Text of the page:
Eric LeCompte is executive director of Jubilee USA, a coalition of religious, development, and advocacy groups that fights poverty by working on debt, tax, trade and transparency policies. Though they are now calling for the cancellation of Puerto Rico’s debt, Jubilee supported PROMESA in the lead-up to its passage this summer.
LeCompte says that Hurricane Maria and the “active pressure from Puerto Rican organizers there and in the diaspora” has created a climate for debt cancellation. He sees three options.
Beyond outright forgiveness, one idea that’s been popular even among some bondholders is to repackage any remaining debt into a bond that would only be repaid once Puerto Rico crosses a certain threshold of GDP growth. A less likely scenario—though one LeCompte advised to look out for, and Trump himself may have suggested—could see Congress pass a bail-out for bondholders, pouring federal funds into recouping their losses. Another recourse for creditors, he tells me, “is trying to get Congress to amend or change PROMESA legislation to disempower the bankruptcy process.”
The final decision does not lie with Trump, but with US District Court Judge Laura Taylor Swain, who is overseeing Puerto Rico’s bankruptcy case.
The 10-day Jones Act waiver that allowed non-US ships to deliver aid to Puerto Rico during this crisis expired Sunday. “But critics of the law say they plan to keep highlighting their issue and pushing for a longer waiver.” Republican Senators John McCain and Mike Lee introduced legislation to permanently exempt Puerto Rico from the Jones Act, noting that the “protectionist law…has driven up costs and crippled Puerto Rico’s economy.” On the other side, “defenders of the Jones Act argue that the law is necessary because it protects US jobs, shipbuilders and national security.” Though the bill has yet to be scheduled for floor time, as McCain requested, the bill has been put on the fast track, which allows it to bypass the normal committee process.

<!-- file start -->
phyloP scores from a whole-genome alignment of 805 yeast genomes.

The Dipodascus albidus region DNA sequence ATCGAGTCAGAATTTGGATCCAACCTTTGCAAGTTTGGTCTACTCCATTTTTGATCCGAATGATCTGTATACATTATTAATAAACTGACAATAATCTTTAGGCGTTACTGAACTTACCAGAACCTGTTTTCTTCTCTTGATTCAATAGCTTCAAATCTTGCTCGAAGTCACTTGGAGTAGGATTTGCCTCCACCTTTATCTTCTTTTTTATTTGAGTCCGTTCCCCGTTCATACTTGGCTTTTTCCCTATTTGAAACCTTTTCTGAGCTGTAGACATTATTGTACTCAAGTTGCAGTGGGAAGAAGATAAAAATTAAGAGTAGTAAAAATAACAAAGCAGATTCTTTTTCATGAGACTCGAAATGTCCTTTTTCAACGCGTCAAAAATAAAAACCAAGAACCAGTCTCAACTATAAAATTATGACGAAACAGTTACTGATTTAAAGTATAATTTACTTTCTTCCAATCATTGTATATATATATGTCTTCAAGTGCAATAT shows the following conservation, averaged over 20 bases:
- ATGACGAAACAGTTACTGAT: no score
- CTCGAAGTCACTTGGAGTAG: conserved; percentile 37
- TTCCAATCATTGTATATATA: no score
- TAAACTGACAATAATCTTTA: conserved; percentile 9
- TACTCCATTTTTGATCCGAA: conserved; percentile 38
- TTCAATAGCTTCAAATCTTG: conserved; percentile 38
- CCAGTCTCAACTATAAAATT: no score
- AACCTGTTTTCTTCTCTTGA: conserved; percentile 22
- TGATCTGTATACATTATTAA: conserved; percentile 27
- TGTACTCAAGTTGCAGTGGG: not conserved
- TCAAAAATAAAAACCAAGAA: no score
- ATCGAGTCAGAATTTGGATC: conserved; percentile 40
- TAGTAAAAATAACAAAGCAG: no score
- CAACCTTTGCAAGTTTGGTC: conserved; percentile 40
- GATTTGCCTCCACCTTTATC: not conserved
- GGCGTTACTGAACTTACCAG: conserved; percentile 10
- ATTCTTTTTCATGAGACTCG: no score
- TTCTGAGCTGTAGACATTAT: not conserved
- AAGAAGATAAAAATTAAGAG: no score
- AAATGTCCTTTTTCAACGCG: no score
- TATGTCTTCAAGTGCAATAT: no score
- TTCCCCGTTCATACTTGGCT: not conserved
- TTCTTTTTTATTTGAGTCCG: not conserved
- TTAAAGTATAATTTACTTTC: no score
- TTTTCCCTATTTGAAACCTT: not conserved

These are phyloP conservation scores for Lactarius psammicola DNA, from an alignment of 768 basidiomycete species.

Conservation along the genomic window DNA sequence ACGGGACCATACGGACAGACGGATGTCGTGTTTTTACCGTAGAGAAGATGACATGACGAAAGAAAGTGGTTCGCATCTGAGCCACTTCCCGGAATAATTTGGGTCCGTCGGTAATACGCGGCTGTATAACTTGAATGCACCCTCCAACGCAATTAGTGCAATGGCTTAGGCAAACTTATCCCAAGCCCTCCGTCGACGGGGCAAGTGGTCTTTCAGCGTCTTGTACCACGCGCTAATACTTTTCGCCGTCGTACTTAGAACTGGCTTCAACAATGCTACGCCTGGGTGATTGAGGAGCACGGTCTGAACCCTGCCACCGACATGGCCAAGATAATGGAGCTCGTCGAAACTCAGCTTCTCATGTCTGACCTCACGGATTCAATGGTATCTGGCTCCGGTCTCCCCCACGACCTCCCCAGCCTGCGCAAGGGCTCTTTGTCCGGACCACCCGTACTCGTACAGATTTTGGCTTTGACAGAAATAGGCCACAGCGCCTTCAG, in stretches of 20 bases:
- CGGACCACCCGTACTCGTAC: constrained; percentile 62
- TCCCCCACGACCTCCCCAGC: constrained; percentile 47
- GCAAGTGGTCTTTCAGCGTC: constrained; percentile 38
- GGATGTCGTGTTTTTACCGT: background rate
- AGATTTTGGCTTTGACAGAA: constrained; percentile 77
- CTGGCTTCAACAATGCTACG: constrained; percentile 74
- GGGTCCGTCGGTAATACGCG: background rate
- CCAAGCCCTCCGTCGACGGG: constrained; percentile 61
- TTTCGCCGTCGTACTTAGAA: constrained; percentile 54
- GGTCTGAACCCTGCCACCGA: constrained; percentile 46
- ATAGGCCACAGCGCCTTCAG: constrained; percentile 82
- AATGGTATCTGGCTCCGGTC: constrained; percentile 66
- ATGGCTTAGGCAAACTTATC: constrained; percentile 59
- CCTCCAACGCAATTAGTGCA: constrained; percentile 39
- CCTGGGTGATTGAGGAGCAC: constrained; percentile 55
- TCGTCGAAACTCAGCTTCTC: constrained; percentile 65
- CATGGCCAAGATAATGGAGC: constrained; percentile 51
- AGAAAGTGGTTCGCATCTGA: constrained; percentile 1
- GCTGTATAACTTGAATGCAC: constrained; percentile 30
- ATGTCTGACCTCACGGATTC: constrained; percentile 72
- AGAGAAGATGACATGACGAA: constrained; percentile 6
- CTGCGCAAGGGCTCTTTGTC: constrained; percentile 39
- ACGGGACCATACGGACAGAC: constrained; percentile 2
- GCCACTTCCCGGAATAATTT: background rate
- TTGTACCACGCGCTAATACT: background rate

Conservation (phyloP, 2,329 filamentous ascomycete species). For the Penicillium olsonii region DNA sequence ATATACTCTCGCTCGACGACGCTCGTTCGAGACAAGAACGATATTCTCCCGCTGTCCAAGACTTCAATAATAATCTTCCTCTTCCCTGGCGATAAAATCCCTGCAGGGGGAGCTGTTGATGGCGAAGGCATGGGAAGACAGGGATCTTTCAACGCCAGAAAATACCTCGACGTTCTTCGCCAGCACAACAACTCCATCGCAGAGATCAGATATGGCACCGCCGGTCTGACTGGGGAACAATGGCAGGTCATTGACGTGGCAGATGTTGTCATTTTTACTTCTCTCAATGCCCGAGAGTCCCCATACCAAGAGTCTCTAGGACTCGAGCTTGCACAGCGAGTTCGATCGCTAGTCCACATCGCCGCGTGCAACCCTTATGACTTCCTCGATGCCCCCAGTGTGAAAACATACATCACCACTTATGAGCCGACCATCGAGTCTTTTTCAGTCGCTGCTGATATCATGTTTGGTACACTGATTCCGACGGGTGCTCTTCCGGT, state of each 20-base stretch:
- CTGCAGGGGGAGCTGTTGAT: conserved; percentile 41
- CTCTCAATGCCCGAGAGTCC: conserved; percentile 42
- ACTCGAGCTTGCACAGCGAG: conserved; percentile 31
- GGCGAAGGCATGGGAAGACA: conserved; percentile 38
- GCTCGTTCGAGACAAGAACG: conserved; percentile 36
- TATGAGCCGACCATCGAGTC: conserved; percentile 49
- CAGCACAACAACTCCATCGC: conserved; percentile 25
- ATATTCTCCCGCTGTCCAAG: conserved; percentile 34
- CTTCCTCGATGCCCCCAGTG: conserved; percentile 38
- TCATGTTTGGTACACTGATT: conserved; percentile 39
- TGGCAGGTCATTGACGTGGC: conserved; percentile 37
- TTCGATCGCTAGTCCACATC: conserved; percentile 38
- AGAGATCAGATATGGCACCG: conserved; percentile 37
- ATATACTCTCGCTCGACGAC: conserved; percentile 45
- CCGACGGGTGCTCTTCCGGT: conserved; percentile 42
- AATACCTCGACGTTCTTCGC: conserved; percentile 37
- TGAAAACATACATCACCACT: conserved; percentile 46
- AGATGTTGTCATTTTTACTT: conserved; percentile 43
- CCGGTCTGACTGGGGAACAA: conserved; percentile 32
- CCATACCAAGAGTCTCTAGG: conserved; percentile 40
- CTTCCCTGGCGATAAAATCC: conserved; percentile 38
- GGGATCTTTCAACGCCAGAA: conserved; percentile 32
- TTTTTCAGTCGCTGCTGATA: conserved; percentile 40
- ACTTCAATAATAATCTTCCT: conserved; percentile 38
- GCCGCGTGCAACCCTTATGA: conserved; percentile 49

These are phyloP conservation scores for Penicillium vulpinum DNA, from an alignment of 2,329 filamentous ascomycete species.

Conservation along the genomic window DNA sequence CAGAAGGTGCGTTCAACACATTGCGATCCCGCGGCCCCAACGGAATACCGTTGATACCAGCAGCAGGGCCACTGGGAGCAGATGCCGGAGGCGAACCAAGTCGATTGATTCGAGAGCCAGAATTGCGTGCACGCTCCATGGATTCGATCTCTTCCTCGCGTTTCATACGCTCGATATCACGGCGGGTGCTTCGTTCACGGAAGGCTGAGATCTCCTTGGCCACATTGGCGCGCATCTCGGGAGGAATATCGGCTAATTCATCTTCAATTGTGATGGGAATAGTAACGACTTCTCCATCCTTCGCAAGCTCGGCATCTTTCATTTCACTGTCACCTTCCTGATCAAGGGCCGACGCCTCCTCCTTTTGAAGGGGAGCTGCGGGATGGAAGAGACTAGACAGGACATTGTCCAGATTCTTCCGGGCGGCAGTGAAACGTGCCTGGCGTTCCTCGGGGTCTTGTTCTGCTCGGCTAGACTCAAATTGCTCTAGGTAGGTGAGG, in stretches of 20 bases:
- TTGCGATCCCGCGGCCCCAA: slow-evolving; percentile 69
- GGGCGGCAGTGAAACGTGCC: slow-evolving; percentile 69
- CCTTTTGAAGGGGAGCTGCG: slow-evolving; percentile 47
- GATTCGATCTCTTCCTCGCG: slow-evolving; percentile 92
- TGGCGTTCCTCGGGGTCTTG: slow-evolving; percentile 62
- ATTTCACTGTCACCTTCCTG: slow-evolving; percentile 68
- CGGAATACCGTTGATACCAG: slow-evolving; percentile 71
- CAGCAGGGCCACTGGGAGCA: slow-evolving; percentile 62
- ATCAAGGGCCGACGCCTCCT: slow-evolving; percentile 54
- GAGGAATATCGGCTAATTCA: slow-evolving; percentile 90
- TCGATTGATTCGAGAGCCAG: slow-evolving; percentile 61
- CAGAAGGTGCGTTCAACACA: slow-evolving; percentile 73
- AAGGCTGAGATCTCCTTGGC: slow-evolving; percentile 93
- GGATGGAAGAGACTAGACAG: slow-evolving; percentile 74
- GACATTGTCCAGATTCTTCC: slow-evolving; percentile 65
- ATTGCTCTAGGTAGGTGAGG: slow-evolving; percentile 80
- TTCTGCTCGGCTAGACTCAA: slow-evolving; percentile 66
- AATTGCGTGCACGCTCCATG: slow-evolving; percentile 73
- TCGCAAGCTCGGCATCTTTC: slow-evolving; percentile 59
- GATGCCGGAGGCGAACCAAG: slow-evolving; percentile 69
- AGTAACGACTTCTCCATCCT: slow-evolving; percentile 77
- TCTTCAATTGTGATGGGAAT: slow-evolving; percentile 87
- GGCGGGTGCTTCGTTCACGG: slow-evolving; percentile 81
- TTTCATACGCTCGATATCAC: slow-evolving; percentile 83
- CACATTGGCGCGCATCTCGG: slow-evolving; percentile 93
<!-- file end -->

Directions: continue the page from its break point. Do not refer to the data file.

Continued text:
In the meantime, Puerto Ricans have begun to take refuge in the United States. Florida, the nation’s third-largest state and a critical one in Presidential elections, expects at least 100,000. “As US citizens, Puerto Ricans can register to vote in any state as soon as they establish residency.” Trump narrowly won Florida last year by a margin of 120,000 votes. The Washington Post’s Elise Tieback and Joel Achenbach write, “State and national politicians have taken notice of the post-Maria diaspora.” They note that Florida’s own Senator Marco Rubio, “a possible Trump challenger in 2020,” has called for more federal aid to Puerto Rico and “was one of the first mainland politicians to visit Puerto Rico after Maria hit last month.” Likewise, Florida Senator Bill Nelson and Governor Rick Scott, who are “running neck-and-neck…in a Senate poll released in August by Florida Atlantic University,” have both chimed in on the US response to the island’s crisis. Vice President Pence visited Florida’s Puerto Rican community and traveled to the island last week.
Florida’s Puerto Rican community has six representatives in the state legislature and the US House—three Republicans and three Democrats. Anthony Suarez, the first Puerto Rican member of the Florida House says, “All politics is about motivation, and at this point, the Hispanic community here is extremely motivated against Trump.”—Cyndi Suarez